Review the lists and decide what you think you really need, then pick a few things you might need and head out. Start out with what you need to hook up to a pedestal for power and water as well as the necessary hoses and connections to hook to the sewer connection or to use the dump station.
A few basic tools would be handy but you don't need a complete mechanic's tool set with a work bench.
As you pack the camper make a list of what you have packed and where it is. There is nothing worse than knowing you have something you need but can't find it. Keep the list current as you add items. From time to time review the list. If after time you find you are dragging things along you have never needed take them out and make space for things you will use. Don't just pack things because it makes you feel good having them with you. In time you will find your comfort zone. We all have our pet wants and needs. The choice is yours.
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Old 03-26-2017, 02:43 PM   #36
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I am blown away by all the responses. A lifetime of useful tips. I really appreciate everyone and this forum. The weather is getting nice here in Tennessee....camping soon.
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Old 03-26-2017, 02:49 PM   #37
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Don't forget little things like can openers, and other kitchen implements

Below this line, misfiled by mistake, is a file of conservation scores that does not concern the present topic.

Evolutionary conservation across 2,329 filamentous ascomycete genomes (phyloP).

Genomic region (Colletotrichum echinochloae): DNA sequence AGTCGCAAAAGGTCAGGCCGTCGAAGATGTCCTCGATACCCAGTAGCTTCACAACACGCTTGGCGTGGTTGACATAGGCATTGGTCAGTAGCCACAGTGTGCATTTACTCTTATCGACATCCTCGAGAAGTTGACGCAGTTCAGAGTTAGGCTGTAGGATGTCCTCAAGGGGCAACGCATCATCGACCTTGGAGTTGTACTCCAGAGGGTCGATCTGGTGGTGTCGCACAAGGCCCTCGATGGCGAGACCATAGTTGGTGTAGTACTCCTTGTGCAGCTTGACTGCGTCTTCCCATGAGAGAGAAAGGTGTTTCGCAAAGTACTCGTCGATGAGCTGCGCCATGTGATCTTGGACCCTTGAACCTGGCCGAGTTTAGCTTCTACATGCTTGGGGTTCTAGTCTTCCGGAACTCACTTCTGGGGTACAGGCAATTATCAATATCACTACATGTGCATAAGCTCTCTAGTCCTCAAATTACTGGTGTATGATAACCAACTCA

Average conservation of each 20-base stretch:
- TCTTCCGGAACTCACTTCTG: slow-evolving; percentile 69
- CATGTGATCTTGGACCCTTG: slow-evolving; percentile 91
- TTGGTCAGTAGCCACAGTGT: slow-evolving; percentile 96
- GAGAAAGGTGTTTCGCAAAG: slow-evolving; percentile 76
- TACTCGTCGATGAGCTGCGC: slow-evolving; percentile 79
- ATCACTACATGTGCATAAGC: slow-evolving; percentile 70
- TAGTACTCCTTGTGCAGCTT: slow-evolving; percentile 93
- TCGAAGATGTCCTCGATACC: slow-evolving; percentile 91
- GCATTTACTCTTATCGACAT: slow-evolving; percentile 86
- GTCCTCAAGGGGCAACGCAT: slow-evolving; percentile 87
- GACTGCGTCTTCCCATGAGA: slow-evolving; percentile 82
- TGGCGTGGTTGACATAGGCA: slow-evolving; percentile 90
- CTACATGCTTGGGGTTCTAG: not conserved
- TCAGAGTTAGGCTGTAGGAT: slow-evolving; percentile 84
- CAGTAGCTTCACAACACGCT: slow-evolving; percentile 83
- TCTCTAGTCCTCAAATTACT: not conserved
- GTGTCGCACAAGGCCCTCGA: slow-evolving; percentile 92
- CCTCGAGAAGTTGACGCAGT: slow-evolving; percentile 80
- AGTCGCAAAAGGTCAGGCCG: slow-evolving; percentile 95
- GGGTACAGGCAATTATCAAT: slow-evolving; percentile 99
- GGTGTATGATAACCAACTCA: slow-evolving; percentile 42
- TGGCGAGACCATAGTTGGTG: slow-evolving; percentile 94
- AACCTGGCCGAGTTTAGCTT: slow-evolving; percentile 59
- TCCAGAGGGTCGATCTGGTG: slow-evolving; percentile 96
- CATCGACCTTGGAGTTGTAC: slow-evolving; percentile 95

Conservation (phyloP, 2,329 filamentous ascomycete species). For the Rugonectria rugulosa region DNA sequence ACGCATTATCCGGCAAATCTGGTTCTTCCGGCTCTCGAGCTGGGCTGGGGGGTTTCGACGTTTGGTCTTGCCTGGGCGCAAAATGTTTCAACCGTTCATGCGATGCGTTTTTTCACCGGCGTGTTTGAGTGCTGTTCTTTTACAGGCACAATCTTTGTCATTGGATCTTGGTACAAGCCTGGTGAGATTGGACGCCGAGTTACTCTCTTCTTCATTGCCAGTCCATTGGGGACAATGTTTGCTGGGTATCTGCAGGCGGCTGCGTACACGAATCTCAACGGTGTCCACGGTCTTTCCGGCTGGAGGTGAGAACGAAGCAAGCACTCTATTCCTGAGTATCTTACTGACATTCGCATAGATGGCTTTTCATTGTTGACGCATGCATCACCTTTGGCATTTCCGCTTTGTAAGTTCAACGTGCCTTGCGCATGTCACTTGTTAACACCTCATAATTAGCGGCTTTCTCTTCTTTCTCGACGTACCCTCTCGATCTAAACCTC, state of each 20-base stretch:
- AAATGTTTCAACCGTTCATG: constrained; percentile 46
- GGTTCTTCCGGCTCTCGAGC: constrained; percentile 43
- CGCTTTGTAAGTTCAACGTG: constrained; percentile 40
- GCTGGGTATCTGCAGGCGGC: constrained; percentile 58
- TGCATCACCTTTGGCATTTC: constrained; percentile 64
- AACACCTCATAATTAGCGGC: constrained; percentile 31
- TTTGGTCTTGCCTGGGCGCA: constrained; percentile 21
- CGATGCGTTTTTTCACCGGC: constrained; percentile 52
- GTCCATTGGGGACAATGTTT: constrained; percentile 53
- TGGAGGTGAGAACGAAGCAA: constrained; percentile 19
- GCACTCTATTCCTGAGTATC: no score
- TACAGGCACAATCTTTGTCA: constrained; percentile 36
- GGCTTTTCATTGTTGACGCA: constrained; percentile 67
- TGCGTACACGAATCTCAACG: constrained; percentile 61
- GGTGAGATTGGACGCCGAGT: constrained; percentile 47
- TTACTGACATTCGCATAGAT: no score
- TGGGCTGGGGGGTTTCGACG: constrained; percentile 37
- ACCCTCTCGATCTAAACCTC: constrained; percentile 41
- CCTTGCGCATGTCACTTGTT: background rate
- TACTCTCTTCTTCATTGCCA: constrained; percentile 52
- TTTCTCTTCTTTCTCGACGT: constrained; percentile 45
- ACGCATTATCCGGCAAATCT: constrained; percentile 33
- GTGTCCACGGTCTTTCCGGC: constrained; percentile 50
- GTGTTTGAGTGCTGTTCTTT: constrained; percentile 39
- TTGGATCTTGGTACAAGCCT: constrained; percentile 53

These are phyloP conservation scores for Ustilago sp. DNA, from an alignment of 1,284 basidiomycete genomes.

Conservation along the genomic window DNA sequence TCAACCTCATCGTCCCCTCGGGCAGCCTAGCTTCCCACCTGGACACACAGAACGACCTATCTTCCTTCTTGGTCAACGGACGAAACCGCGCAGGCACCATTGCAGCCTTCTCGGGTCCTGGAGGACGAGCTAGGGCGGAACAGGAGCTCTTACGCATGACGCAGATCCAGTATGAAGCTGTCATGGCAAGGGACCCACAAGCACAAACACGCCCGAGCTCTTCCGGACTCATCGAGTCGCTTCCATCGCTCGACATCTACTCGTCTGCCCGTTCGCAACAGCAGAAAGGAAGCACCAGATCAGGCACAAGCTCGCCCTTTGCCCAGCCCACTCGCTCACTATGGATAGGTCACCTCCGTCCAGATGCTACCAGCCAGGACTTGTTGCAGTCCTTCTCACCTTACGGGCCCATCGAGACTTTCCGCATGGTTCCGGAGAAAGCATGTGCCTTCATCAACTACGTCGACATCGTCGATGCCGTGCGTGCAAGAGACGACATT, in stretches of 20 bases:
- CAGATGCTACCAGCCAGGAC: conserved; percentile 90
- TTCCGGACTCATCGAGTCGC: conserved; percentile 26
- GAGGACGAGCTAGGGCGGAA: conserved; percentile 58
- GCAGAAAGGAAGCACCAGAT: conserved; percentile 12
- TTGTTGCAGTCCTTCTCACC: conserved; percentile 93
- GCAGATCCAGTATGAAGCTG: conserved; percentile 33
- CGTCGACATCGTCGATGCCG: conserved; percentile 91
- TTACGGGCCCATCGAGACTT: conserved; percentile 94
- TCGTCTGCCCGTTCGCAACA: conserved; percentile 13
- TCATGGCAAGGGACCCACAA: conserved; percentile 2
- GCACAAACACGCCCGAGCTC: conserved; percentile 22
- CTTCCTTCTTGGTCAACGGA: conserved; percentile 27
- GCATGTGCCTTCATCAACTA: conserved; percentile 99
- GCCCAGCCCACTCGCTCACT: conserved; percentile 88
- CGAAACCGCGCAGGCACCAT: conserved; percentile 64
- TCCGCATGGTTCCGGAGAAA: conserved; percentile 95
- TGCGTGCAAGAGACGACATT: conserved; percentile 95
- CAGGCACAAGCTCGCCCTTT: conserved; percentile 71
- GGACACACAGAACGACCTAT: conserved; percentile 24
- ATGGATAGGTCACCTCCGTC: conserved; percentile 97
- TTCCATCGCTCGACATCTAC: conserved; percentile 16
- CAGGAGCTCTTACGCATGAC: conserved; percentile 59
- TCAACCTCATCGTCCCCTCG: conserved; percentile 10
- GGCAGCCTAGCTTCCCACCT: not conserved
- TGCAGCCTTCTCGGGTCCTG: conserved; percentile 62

Cork remover for the wine bottles, yep we did it once!! If you go for boxed or screw top wines then not needed.
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Old 03-26-2017, 04:08 PM   #38
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Cork remover for the wine bottles, yep we did it once!! If you go for boxed or screw top wines then not needed.
Talk about forgetting things! We bought a frozen pizza to have for dinner, but we forgot to buy and bring a pizza pan on the trip. That has since been rectified.

Another handy item to bring: a Swiss Army knife (some do have cork screws).
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Old 03-26-2017, 04:23 PM   #39
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In the very beginning I meticulously packed to ensure I could take care of any situation. I was the Inspector Gadget of RV'ing.
As the years went on I have gone in the opposite direction. Light and nimble.
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Old 03-27-2017, 08:05 AM   #40
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Sometimes I think it would be easier to jack up my house, put a few axles under it and take it along. But then what I would need would be in my garage at home or my pole barn anyway.
I keep it to a minimum and try to get by until I get home then tackle the job.
I don't need a corkscrew. I drink beer and have fingers so I'm all set.
Lynn
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Old 03-27-2017, 09:05 AM   #41
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From my experience is hasn't been not taking enough "stuff" but too much. That being said there will always be something you wished you had brought. I would suggest you figure out what you really need not what you have at home. You can always buy stuff along the way if you really need it. In addition to space limitations in the RV you also have weight limitations. Stuff weighs more than you think. It is a really good idea to have the RV weighed after everything is on board, inc and how well balanced it is. Including the passengers to find how much it weighs and how well it is balanced it is. Just my 2 cents worth.